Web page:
As sure as the Sun will rise from the East tomorrow we’ll soon enough be rushing out buying 8K televisions, the next technology upgrade bringing even more ultra-high definition pictures to our screens. When the original high definition TV’s went on the market they were so expensive it took years before they became commonplace in Australian homes. These days more than 90 percent have HDTV’s in some form, and prices have dropped dramatically.

Increasingly, people are watching content delivered via the Internet rather than traditional terrestrial broadcasts. Yet, for many consumers of film and television content our dud NBN means upgrading to the latest HDTV is pointless.

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It’s the vision, stupid! Why we need #BetterBroadband

By LAURIE PATTON | 19 May 2019

While neither side of politics said much about our increasingly-maligned National Broadband Network during the recent election period, the fact is Australia is falling behind in the race to leverage the benefits – economic and social – of an emerging digitally-enabled future.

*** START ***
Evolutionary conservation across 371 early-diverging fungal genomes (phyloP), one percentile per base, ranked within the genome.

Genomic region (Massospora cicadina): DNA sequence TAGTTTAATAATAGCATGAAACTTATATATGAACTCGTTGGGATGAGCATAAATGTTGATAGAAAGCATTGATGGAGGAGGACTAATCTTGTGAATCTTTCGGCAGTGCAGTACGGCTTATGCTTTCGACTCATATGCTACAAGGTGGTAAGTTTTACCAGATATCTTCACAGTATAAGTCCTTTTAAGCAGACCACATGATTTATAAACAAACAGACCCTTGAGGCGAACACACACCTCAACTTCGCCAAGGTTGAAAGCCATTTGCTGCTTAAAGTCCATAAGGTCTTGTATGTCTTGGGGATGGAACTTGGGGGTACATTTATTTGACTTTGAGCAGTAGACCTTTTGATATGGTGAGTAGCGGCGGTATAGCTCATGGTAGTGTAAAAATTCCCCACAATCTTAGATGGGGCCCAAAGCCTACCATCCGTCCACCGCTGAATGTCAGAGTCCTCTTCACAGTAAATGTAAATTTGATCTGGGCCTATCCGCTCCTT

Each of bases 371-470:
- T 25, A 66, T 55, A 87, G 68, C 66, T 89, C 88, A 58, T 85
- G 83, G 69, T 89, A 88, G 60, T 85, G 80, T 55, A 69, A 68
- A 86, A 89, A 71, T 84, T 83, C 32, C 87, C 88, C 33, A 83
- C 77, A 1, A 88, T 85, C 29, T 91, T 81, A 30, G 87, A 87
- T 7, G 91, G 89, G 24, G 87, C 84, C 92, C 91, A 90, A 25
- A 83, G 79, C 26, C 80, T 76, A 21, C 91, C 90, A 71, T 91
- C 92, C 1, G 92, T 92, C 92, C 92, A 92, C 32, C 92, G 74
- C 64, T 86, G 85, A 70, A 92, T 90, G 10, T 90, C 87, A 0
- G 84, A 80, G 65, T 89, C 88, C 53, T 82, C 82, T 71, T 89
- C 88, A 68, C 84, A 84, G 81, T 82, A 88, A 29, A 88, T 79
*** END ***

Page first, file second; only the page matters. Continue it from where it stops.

“It’s the economy, stupid” is the slogan attributed to James Carville, who was Bill Clinton‘s 1992 US presidential campaign strategist. It was about creating a clear message about the candidate’s plans for the country.

In 2015, newly appointed prime minister Malcolm Turnbull similarly coined the term “innovation nation” to describe what he saw as a pressing need to make Australia more innovative and agile – and an issue that would differentiate his approach to government. Turnbull’s problem was that two years earlier, under pressure from his predecessor Tony Abbott, he had laid down tracks leading in the opposite direction.

As I’ve been arguing for some time now we need a bipartisan rescue plan if we are to reap the substantial benefits flowing from a digitally-enabled global economy.